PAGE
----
Blind dog who was almost put down becomes ‘lifeline’ to woman with one eye

A blind rescue dog has defied all expectations after escaping euthanasia and has gone on to impact the lives of people across the nation. Scout the 12-year-old lurcher has won numerous awards for his bravery and kindness, and has now been crowned Companion of the Year in the Petplan Pet Awards for his influence on Donna Hendrie, 56, who recently lost her eye.

Scout’s owner, Tracey Ison, 52, nominated her beloved pooch for the award after he became a “lifeline” to her sister, Donna. Tracey told the Mirror : “When Donna had her prosthetic eye fitted, she lost her confidence and was nervous about wearing an eyepatch. Scout gave her back her zest for life and showed her that being different doesn’t stop you from living.”

Tracey had no experience of owning a blind dog before Scout, but couldn’t help falling for his lovable personality at East Midlands Dog Rescue in 2011.

The retired veterinary nurse opened her heart and home to Scout, who was almost put to sleep due to his disability, but says his blindness hasn’t ever been an obstacle.

“He just gets on with life and it’s so incredibly inspiring. He is very in tune and can work out pavements. It’s very rare anyone recognises that he’s blind,” Tracey explained.

Tracey has altered her life to support Scout, including teaching him basic commands to avoid hazards, not opening internal doors or moving her furniture around.

“If we take him into a new room, he can work out the dimensions and jump on and off sofas and walk up and down stairs. It’s remarkable,” she said.

The lovable lurcher has had heart failure for four years and Tracey’s family count each day as a blessing.

He’s not expected to make it longer than 12 months, but the impact he’s had in his 12-year lifetime has been “more than enough”.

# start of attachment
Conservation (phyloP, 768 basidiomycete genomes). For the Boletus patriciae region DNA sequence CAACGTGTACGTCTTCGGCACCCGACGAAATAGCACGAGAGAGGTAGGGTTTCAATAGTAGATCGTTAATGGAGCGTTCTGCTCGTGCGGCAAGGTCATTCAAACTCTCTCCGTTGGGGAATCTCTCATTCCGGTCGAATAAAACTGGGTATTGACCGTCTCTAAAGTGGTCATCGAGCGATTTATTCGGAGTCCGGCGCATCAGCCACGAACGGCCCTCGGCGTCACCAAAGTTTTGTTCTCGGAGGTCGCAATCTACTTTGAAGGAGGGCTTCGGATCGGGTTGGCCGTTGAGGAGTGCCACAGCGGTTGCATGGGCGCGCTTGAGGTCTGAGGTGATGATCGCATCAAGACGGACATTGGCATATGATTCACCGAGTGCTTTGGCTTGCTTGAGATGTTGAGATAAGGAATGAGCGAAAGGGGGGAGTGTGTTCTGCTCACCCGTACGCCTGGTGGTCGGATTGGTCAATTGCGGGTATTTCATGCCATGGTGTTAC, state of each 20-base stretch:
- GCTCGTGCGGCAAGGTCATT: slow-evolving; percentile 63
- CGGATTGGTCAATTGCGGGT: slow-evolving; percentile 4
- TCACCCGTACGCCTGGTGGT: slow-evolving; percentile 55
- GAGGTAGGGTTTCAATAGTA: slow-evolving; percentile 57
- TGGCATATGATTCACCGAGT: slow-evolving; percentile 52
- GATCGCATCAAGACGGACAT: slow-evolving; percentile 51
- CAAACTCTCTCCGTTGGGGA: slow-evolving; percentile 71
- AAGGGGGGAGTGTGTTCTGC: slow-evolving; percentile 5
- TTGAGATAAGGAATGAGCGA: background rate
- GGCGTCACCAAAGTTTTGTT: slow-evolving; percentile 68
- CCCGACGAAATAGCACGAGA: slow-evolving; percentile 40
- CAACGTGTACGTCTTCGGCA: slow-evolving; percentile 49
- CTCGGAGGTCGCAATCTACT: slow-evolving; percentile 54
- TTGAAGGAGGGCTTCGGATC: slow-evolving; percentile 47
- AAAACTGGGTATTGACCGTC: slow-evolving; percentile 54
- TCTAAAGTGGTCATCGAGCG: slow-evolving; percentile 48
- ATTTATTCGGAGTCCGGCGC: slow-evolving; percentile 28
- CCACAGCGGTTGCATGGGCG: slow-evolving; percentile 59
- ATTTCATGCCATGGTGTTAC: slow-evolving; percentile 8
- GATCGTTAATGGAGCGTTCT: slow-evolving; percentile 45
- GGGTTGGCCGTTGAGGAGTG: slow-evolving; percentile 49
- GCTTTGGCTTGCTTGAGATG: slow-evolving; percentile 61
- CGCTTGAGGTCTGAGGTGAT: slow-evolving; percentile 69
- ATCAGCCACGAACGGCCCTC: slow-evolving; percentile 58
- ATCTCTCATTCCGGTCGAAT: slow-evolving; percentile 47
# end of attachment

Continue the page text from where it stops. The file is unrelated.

“He is the bravest dog and a little ray of sunshine. He makes you laugh and smile but will also just be there if you’re struggling,” Tracey said.

“People fall for him instantly and he’s touched the lives of strangers in ways I’ve never seen.”

Following the loss of his own eye, his presence helped Donna “feel 10 feet tall”, and he was the first one to get her out of the house after her operation.

“He’s not just my companion, he’s offered friendships to so many people. His whole life has been about giving back,” Tracey said.

Scout has worked as a therapy dog, ran dog shows and meet and greets, been to Crufts, supported anti-puppy farming campaigns and launched charity foundations.

His claim to fame was starring on BBC One’s ‘Home Is Where The Art Is’ in 2020.

“When we first adopted him, we were told that he wouldn’t live for long and we promised to give him the best life possible,” Tracey said.

“But he’s lived a million and one lives. When he does go, I’ll know that we’ve served him well.”

Scout will leave behind a huge legacy and Tracey hopes he’s inspired other dog lovers to rehome unwanted pups with disabilities.

“They can bring so much into your home and teach you so many lessons,” Tracey added.

” Dogs like Scout are at the bottom of the wanted list, but he doesn’t know he’s got issues and we could all learn a thing or two from him.”

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